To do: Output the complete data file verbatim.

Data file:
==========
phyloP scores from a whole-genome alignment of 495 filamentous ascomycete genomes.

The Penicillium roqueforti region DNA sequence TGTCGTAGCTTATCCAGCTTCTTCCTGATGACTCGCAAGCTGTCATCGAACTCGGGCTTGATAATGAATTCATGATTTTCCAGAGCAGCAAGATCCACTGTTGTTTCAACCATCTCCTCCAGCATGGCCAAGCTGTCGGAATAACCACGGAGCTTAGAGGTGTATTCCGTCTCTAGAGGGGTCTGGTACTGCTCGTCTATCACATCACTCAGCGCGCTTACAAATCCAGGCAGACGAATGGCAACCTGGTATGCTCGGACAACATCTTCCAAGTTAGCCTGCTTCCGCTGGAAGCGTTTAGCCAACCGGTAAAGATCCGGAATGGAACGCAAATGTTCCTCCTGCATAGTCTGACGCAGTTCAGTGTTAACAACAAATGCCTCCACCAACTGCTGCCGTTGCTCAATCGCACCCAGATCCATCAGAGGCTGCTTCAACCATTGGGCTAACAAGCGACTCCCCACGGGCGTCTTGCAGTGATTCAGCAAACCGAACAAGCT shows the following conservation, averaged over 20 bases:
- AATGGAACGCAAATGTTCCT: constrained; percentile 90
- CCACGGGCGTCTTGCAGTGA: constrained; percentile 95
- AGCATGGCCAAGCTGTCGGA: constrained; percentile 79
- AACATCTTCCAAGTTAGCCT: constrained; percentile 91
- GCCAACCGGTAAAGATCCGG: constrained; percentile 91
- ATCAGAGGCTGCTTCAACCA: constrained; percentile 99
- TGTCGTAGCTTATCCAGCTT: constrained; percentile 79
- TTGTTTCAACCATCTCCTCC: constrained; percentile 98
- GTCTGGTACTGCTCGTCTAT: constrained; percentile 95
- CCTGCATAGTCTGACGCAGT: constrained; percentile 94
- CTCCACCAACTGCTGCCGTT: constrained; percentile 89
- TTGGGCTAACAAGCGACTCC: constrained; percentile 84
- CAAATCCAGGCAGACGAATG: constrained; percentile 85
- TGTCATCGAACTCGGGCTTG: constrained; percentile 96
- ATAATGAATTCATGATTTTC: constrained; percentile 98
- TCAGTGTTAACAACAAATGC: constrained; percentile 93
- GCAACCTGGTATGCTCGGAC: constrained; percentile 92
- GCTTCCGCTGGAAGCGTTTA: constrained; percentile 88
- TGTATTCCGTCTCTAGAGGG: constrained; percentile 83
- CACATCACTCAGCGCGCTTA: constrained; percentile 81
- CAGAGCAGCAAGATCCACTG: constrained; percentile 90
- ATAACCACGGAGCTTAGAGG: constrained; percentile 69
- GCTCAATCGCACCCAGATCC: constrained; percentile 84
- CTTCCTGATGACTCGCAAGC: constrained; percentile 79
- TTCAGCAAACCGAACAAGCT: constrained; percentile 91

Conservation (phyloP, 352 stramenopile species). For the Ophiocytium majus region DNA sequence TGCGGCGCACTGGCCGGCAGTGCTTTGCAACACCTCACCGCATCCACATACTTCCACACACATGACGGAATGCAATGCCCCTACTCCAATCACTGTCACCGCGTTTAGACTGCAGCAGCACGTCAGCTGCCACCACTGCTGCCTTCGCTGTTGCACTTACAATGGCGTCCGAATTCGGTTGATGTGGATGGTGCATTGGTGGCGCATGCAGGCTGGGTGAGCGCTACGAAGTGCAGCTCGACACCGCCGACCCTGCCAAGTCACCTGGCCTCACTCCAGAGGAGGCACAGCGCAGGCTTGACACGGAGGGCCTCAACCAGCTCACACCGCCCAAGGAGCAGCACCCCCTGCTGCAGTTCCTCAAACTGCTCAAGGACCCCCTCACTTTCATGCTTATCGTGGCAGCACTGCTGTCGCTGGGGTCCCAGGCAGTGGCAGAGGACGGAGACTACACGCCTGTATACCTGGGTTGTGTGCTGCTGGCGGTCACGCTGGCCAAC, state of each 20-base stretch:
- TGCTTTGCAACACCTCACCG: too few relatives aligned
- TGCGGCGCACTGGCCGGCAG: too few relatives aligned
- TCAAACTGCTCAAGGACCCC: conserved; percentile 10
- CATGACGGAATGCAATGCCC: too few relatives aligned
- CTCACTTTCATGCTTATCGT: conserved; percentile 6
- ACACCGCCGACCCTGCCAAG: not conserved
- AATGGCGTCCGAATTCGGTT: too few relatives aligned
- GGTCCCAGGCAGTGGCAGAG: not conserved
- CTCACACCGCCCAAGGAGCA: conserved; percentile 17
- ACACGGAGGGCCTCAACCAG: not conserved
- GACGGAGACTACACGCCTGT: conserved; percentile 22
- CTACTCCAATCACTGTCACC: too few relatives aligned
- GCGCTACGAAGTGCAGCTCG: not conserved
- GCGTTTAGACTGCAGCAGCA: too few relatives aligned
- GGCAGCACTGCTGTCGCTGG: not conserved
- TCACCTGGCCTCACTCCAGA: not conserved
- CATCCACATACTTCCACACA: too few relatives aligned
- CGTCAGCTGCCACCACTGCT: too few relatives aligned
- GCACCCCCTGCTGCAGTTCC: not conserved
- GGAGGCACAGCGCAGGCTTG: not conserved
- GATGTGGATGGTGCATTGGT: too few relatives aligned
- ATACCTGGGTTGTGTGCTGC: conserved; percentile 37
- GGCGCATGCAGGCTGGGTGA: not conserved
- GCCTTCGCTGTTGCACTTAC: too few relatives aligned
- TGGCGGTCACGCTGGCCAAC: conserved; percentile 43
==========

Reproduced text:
phyloP scores from a whole-genome alignment of 495 filamentous ascomycete genomes.

The Penicillium roqueforti region DNA sequence TGTCGTAGCTTATCCAGCTTCTTCCTGATGACTCGCAAGCTGTCATCGAACTCGGGCTTGATAATGAATTCATGATTTTCCAGAGCAGCAAGATCCACTGTTGTTTCAACCATCTCCTCCAGCATGGCCAAGCTGTCGGAATAACCACGGAGCTTAGAGGTGTATTCCGTCTCTAGAGGGGTCTGGTACTGCTCGTCTATCACATCACTCAGCGCGCTTACAAATCCAGGCAGACGAATGGCAACCTGGTATGCTCGGACAACATCTTCCAAGTTAGCCTGCTTCCGCTGGAAGCGTTTAGCCAACCGGTAAAGATCCGGAATGGAACGCAAATGTTCCTCCTGCATAGTCTGACGCAGTTCAGTGTTAACAACAAATGCCTCCACCAACTGCTGCCGTTGCTCAATCGCACCCAGATCCATCAGAGGCTGCTTCAACCATTGGGCTAACAAGCGACTCCCCACGGGCGTCTTGCAGTGATTCAGCAAACCGAACAAGCT shows the following conservation, averaged over 20 bases:
- AATGGAACGCAAATGTTCCT: constrained; percentile 90
- CCACGGGCGTCTTGCAGTGA: constrained; percentile 95
- AGCATGGCCAAGCTGTCGGA: constrained; percentile 79
- AACATCTTCCAAGTTAGCCT: constrained; percentile 91
- GCCAACCGGTAAAGATCCGG: constrained; percentile 91
- ATCAGAGGCTGCTTCAACCA: constrained; percentile 99
- TGTCGTAGCTTATCCAGCTT: constrained; percentile 79
- TTGTTTCAACCATCTCCTCC: constrained; percentile 98
- GTCTGGTACTGCTCGTCTAT: constrained; percentile 95
- CCTGCATAGTCTGACGCAGT: constrained; percentile 94
- CTCCACCAACTGCTGCCGTT: constrained; percentile 89
- TTGGGCTAACAAGCGACTCC: constrained; percentile 84
- CAAATCCAGGCAGACGAATG: constrained; percentile 85
- TGTCATCGAACTCGGGCTTG: constrained; percentile 96
- ATAATGAATTCATGATTTTC: constrained; percentile 98
- TCAGTGTTAACAACAAATGC: constrained; percentile 93
- GCAACCTGGTATGCTCGGAC: constrained; percentile 92
- GCTTCCGCTGGAAGCGTTTA: constrained; percentile 88
- TGTATTCCGTCTCTAGAGGG: constrained; percentile 83
- CACATCACTCAGCGCGCTTA: constrained; percentile 81
- CAGAGCAGCAAGATCCACTG: constrained; percentile 90
- ATAACCACGGAGCTTAGAGG: constrained; percentile 69
- GCTCAATCGCACCCAGATCC: constrained; percentile 84
- CTTCCTGATGACTCGCAAGC: constrained; percentile 79
- TTCAGCAAACCGAACAAGCT: constrained; percentile 91

Conservation (phyloP, 352 stramenopile species). For the Ophiocytium majus region DNA sequence TGCGGCGCACTGGCCGGCAGTGCTTTGCAACACCTCACCGCATCCACATACTTCCACACACATGACGGAATGCAATGCCCCTACTCCAATCACTGTCACCGCGTTTAGACTGCAGCAGCACGTCAGCTGCCACCACTGCTGCCTTCGCTGTTGCACTTACAATGGCGTCCGAATTCGGTTGATGTGGATGGTGCATTGGTGGCGCATGCAGGCTGGGTGAGCGCTACGAAGTGCAGCTCGACACCGCCGACCCTGCCAAGTCACCTGGCCTCACTCCAGAGGAGGCACAGCGCAGGCTTGACACGGAGGGCCTCAACCAGCTCACACCGCCCAAGGAGCAGCACCCCCTGCTGCAGTTCCTCAAACTGCTCAAGGACCCCCTCACTTTCATGCTTATCGTGGCAGCACTGCTGTCGCTGGGGTCCCAGGCAGTGGCAGAGGACGGAGACTACACGCCTGTATACCTGGGTTGTGTGCTGCTGGCGGTCACGCTGGCCAAC, state of each 20-base stretch:
- TGCTTTGCAACACCTCACCG: too few relatives aligned
- TGCGGCGCACTGGCCGGCAG: too few relatives aligned
- TCAAACTGCTCAAGGACCCC: conserved; percentile 10
- CATGACGGAATGCAATGCCC: too few relatives aligned
- CTCACTTTCATGCTTATCGT: conserved; percentile 6
- ACACCGCCGACCCTGCCAAG: not conserved
- AATGGCGTCCGAATTCGGTT: too few relatives aligned
- GGTCCCAGGCAGTGGCAGAG: not conserved
- CTCACACCGCCCAAGGAGCA: conserved; percentile 17
- ACACGGAGGGCCTCAACCAG: not conserved
- GACGGAGACTACACGCCTGT: conserved; percentile 22
- CTACTCCAATCACTGTCACC: too few relatives aligned
- GCGCTACGAAGTGCAGCTCG: not conserved
- GCGTTTAGACTGCAGCAGCA: too few relatives aligned
- GGCAGCACTGCTGTCGCTGG: not conserved
- TCACCTGGCCTCACTCCAGA: not conserved
- CATCCACATACTTCCACACA: too few relatives aligned
- CGTCAGCTGCCACCACTGCT: too few relatives aligned
- GCACCCCCTGCTGCAGTTCC: not conserved
- GGAGGCACAGCGCAGGCTTG: not conserved
- GATGTGGATGGTGCATTGGT: too few relatives aligned
- ATACCTGGGTTGTGTGCTGC: conserved; percentile 37
- GGCGCATGCAGGCTGGGTGA: not conserved
- GCCTTCGCTGTTGCACTTAC: too few relatives aligned
- TGGCGGTCACGCTGGCCAAC: conserved; percentile 43